What Andreas Eriksson adds to this space is a sparsely composed structure, at once both reinforcing and dissolving the architecture. His artistic design emphasises yet slows down the room’s invitation to move along. Andreas Eriksson utilises the underlying structure of the entrance hall and exposes visitors to a serene yet overwhelming turbulence. With small adjustments to the space, down becomes up, and up becomes down.
Two large pictures of landscapes, a painting and a textile tapestry, touch on the boundary between the upper and lower levels of the entrance hall. Here, where two artistic media meet, is where Andreas Eriksson most directly upturns the room. The gentle friction between the pictures sizes up the stratifications of the room, in their reflection of each other. The tapestry is an inverted reproduction of the painting. This is how we read the pictures – the upper image is right way up and the lower one a reflection. Maybe that is truly how it is, but it could also be the other way round. Ultimately, this notion prompts us to question the entrance hall’s own spatial relationships.
In addition to the vertical oscillation, the pictures also convey an inward movement, a sense of depth. A paler section indicates a narrow opening into the pictures. We see the contours of a strip of land, which itself generates a movement away from the room, from the surface, into an illusory depth.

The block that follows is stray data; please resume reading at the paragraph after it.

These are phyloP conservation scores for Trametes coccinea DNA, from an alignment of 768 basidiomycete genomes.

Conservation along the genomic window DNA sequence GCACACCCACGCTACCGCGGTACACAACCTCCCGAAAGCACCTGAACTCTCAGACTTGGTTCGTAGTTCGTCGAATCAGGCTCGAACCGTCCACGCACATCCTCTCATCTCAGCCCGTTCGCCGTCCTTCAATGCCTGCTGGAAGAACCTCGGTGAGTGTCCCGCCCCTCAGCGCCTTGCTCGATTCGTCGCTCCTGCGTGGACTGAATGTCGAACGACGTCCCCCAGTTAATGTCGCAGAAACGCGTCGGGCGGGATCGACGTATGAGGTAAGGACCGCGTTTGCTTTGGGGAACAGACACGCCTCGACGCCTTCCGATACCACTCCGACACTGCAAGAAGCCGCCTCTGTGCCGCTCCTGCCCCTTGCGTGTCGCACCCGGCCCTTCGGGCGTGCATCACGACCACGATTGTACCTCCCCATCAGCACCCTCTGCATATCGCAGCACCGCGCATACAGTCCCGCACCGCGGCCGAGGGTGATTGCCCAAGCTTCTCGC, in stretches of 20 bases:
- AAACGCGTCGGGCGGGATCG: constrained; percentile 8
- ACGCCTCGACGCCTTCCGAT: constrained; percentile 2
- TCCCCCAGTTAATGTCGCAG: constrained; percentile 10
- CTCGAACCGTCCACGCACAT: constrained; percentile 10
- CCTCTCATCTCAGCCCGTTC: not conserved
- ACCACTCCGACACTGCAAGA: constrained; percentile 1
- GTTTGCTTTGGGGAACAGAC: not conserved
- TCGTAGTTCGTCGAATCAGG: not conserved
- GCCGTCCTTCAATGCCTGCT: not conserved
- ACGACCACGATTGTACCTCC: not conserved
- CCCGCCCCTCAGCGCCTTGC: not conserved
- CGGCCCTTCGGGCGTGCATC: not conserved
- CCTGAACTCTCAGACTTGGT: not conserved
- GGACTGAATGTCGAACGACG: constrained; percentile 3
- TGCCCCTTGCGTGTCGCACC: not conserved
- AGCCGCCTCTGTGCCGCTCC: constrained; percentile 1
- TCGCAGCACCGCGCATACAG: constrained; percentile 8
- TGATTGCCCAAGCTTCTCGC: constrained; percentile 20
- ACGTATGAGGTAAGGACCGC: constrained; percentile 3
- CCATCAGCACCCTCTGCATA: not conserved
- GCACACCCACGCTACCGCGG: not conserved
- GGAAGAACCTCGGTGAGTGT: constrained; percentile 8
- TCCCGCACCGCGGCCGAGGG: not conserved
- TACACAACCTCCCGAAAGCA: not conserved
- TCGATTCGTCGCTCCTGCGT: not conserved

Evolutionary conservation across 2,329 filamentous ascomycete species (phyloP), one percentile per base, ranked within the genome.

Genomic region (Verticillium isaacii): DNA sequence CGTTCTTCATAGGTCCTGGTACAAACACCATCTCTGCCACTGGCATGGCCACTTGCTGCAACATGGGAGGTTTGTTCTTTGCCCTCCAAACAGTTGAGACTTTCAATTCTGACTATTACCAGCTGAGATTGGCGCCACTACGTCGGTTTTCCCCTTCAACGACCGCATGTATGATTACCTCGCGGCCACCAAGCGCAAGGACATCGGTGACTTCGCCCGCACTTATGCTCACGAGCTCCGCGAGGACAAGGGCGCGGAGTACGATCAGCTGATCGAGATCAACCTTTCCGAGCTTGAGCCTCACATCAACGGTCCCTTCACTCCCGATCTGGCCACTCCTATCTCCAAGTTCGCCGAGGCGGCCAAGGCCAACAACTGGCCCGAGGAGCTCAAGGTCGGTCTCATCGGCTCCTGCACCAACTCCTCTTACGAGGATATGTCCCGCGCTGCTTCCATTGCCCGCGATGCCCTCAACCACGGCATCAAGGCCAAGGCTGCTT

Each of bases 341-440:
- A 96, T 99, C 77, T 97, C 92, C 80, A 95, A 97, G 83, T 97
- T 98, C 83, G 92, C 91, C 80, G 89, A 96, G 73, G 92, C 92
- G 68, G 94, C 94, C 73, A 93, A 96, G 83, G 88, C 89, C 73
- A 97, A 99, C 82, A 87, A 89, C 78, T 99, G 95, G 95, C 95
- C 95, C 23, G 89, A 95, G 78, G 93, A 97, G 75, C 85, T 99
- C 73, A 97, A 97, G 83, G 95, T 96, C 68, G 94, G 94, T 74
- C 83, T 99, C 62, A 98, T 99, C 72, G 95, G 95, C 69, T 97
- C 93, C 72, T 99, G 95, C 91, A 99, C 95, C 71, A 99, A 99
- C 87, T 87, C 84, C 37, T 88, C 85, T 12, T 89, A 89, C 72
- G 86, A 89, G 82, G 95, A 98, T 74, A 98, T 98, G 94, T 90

Directly inside the doors, there is a small circular inlay in the floor. The round shape in pale Kålmården marble stands out against the darker surrounding slate. The shape can easily be read as a moon. Suddenly, we are walking on the night sky, in a space beyond the room. The veins and markings in the marble could also be interpreted as the topography of our earth, seen from an aeroplane window. With simple means, Andreas Eriksson stands our habitual perspective on its head.
On the upper level, a few small shapes protrude from the floor. These are mole hills, cast in bronze. Moles are often regarded as a nuisance by us humans. These near-blind creatures dig wherever they want, making holes in our lawns and leaving traces. The earth piles echo the verticality of the landscapes, but also mark the invisible activities taking place beneath the surface.